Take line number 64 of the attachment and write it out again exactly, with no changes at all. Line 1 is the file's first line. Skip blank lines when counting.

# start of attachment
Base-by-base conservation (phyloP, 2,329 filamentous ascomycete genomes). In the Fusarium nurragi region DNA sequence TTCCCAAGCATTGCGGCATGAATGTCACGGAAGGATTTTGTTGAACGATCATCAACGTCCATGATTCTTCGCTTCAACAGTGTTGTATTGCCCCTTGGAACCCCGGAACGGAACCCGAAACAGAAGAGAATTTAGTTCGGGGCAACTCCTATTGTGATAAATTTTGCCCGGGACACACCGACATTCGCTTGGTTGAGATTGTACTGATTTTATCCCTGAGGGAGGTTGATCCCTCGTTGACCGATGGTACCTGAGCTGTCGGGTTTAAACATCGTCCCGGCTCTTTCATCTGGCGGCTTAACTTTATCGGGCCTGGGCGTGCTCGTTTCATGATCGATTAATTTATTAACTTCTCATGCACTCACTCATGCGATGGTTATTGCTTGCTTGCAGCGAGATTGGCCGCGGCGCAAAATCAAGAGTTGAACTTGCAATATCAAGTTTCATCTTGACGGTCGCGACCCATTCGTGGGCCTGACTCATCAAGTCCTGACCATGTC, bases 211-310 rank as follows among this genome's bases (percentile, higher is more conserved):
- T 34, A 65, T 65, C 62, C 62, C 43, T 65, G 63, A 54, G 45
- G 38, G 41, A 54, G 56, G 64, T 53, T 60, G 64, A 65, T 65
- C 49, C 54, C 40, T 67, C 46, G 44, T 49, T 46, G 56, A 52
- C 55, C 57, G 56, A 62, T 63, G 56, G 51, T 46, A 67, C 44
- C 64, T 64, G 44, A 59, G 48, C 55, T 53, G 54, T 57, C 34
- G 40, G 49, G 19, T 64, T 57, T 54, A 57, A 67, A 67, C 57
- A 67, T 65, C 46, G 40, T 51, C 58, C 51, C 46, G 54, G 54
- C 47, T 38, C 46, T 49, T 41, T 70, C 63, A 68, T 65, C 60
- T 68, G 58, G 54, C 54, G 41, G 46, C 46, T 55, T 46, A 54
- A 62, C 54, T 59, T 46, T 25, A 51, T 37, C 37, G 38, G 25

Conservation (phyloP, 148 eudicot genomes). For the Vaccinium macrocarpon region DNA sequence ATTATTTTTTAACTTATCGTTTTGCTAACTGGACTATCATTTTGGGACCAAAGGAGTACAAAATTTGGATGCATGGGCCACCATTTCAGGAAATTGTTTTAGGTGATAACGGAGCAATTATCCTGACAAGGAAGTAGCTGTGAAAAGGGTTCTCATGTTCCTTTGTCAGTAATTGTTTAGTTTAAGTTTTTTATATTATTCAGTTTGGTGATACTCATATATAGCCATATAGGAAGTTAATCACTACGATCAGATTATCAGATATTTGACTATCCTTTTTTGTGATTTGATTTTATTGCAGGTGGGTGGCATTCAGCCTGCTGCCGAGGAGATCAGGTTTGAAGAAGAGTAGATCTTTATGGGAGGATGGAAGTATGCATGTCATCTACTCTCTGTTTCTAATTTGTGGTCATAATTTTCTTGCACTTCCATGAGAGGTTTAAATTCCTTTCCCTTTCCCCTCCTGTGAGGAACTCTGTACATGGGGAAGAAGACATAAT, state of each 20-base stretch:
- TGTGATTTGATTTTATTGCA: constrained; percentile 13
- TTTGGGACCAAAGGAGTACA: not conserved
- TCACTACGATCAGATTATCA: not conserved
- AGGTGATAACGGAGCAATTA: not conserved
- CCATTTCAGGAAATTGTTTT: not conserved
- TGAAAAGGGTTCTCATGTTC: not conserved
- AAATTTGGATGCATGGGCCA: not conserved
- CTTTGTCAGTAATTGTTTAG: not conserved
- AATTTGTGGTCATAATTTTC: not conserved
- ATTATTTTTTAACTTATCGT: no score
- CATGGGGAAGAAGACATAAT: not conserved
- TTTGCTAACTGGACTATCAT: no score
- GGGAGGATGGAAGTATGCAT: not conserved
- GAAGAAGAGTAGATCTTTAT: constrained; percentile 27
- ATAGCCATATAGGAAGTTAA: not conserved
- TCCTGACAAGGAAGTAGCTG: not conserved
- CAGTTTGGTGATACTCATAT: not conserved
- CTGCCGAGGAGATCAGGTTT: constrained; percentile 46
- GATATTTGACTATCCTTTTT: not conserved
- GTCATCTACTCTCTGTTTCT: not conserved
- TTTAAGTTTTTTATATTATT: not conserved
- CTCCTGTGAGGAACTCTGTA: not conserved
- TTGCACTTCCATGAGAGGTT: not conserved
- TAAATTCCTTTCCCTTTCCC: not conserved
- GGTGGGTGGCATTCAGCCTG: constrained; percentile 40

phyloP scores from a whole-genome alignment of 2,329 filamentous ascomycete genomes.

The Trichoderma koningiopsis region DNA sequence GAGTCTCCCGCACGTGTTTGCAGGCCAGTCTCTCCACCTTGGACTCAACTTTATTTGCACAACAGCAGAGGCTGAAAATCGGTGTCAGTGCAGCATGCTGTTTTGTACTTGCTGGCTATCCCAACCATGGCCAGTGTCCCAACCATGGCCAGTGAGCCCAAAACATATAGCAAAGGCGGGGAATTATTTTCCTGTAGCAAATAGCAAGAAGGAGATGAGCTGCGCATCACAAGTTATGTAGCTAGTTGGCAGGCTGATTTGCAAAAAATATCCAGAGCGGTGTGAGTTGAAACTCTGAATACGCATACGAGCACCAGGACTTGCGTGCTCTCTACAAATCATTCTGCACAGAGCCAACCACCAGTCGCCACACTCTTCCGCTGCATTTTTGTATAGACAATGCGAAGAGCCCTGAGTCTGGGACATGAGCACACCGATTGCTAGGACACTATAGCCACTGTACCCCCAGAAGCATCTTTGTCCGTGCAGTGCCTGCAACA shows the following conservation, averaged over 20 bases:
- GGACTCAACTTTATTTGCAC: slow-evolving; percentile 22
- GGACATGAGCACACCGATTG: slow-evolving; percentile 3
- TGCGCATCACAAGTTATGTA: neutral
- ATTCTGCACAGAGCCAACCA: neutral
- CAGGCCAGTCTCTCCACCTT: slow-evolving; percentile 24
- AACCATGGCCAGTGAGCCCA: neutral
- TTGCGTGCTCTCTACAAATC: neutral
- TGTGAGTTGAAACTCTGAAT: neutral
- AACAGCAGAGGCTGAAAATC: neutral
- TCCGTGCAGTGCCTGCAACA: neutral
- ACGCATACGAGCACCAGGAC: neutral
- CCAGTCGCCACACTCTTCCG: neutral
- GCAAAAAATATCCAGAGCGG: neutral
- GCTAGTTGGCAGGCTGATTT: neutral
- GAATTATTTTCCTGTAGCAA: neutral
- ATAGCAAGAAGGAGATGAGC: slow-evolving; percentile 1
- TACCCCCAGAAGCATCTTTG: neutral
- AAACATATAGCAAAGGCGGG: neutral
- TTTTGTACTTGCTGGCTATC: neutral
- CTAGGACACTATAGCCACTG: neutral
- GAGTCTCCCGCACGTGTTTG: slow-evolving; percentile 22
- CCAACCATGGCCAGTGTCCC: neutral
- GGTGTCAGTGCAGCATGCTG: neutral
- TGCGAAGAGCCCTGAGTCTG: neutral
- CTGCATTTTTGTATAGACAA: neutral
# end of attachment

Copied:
- CTGCATTTTTGTATAGACAA: neutral